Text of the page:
A Kartemquin Films crew visits artists John Rozelle and Kerry James Marshall in their respective studios prior to the Spertus Museum of Judiacia's 1994 exhibition, "Bridges and Boundaries: Chicago Crossings," an exhibition in which both artists are taking part.
0:27Copy video clip URL John Rozelle elucidates his distaste for the use of extended text in art and mentions his service in the Vietnam War.
1:44Copy video clip URL Kartemquin’s Jerry Blumenthal asks Rozelle whether or not he thinks Jews are different from other white people, to which Rozelle responds, “Well, they are and they are not… As soon as they latch on to the professed arrogance and professed superiority of European culture, I think they’re just like any other white person. … And I think they’re different in that they have this oppression that has been with them for ages,” he explains.
4:14Copy video clip URL Rozelle references the complex nature of oppression. “It is so gray, there are so many different ways you can think about it. There are black people who are oppressive—to black people! They might as well be white,” Rozelle says.
6:23Copy video clip URL Rozelle talks about his strong sense of African nationalism and how his views and methods clash at times with the traditional methods employed by the School of the Art Institute, where he teaches.
9:44Copy video clip URL Rozelle criticizes the Black community’s lack of support for the visual arts while praising the Jewish community’s supportive nature. “I think that it’s inexcusable for learned Black people not to know more about their visual art heritage… As far as the Jewish community is concerned… they tend to support the arts in general,” says Rozelle.
12:12Copy video clip URL Rozelle mentions a few of his Jewish artistic inspirations, including Ben Shahn’s book The Shape of Content, Leonard Baskin, and Rembrandt, et al.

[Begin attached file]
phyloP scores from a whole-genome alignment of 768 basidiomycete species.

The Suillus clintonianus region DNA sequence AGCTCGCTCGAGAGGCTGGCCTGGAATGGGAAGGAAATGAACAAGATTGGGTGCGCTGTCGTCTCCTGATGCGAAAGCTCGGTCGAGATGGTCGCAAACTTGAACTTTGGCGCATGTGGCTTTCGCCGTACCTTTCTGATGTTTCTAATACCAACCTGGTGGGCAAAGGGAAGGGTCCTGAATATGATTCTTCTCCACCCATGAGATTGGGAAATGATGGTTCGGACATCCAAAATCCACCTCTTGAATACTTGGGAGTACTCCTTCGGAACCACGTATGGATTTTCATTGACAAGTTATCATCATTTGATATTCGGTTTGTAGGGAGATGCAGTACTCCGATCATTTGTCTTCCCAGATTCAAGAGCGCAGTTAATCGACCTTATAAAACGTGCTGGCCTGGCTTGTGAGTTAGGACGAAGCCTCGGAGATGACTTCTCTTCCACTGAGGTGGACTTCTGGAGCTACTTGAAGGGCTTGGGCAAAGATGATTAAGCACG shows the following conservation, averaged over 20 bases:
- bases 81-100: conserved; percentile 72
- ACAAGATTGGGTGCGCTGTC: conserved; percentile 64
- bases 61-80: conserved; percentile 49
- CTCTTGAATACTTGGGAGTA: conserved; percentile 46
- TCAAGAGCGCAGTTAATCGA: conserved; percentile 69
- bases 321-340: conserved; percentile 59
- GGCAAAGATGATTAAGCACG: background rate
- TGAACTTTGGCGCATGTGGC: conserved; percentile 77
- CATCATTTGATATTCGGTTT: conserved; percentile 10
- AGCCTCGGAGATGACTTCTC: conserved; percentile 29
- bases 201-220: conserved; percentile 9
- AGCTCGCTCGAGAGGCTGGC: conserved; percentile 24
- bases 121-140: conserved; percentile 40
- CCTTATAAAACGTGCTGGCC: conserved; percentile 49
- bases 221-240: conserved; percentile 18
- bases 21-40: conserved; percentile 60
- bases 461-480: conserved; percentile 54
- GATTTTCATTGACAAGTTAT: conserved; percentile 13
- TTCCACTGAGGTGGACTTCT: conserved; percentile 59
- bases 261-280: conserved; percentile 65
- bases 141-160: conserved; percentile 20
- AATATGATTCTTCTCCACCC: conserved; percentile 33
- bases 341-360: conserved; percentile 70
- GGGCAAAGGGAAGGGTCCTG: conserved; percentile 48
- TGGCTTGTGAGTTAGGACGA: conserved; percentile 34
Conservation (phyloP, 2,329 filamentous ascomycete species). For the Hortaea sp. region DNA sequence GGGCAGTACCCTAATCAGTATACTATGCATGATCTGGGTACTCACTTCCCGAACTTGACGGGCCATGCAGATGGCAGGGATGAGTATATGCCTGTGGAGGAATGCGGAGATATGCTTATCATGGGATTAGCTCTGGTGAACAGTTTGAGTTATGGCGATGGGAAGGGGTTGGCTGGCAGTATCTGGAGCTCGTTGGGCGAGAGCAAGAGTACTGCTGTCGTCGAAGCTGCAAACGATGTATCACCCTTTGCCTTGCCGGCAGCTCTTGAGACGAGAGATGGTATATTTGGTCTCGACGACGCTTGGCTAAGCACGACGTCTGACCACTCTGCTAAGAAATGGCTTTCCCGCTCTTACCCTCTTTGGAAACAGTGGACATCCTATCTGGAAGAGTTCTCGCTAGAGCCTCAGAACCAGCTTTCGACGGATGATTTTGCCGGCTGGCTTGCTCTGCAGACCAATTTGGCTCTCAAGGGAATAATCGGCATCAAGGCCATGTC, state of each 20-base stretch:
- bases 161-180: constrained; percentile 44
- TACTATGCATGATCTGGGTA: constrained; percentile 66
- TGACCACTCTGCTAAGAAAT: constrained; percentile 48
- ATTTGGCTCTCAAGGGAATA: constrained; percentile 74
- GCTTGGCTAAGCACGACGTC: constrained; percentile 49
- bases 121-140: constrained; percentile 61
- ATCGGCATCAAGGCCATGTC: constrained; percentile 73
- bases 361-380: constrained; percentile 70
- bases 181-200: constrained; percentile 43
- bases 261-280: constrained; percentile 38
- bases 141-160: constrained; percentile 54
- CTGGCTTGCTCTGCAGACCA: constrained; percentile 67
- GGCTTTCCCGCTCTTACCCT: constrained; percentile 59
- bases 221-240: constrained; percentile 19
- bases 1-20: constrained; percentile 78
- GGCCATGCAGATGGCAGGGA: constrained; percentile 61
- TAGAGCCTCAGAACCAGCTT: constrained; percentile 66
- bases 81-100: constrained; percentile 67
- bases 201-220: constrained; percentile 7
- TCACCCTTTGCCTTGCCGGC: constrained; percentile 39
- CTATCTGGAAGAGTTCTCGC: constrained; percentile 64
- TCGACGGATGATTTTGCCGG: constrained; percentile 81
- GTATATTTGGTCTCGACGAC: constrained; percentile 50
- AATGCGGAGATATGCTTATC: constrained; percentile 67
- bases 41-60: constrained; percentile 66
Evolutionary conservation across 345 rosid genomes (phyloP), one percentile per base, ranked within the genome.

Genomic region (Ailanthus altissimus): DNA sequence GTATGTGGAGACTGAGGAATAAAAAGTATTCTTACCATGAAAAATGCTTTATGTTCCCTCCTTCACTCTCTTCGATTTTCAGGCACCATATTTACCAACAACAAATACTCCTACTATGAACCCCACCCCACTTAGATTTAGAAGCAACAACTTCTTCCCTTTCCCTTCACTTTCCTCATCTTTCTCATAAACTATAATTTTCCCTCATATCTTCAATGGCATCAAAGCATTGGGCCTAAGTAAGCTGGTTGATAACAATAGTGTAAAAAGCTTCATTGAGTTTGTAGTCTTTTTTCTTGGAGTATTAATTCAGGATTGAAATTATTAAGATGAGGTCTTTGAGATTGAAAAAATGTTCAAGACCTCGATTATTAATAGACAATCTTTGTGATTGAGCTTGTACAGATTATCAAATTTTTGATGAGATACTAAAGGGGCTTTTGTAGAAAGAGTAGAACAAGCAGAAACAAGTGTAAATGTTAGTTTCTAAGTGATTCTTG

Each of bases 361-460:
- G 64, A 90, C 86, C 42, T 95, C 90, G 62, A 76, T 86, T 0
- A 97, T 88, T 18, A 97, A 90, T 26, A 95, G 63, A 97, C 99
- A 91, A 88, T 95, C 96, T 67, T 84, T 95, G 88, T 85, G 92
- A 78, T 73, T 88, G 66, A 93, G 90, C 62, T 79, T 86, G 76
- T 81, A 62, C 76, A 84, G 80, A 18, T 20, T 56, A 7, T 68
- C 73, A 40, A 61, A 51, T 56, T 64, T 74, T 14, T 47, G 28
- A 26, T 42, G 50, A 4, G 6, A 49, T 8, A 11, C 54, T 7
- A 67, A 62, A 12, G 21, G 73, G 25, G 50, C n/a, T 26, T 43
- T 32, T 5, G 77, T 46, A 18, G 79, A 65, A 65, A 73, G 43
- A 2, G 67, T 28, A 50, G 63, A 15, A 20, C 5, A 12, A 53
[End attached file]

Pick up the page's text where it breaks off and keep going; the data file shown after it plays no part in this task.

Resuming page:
13:55Copy video clip URL Rozelle talks about one of the most dangerous adjectives in the art world, “polemic.”
15:50Copy video clip URL B-roll footage of Rozelle’s “Red Summer Swimmer.”
16:52Copy video clip URL Kerry James Marshall talks about his initial response when asked to participate in the Spertus Museum’s exhibition. “It’s not something I had thought about a lot… you know, I don’t go around thinking everyday, ‘How do I feel about Jewish-American people?'” jokes Marshall. He goes on to explain that he recognized the serious nature of the topic at hand and, as such, decided he wanted to do a lot of research in preparation.
20:53Copy video clip URL Marshall lays out the progression of the piece he is currently working on for the Spertus show, a piece that involves the use of book covers as a commentary on the fact that Jewish historians played an important role in the Black identity movement of the second half of the twentieth century.
26:21Copy video clip URL Marshall shows the Kartemquin crew the aforementioned work in progress while mentioning the fact that he received assistance from a rabbi he met through fellow artist and participant in the Spertus show, Edith Altman.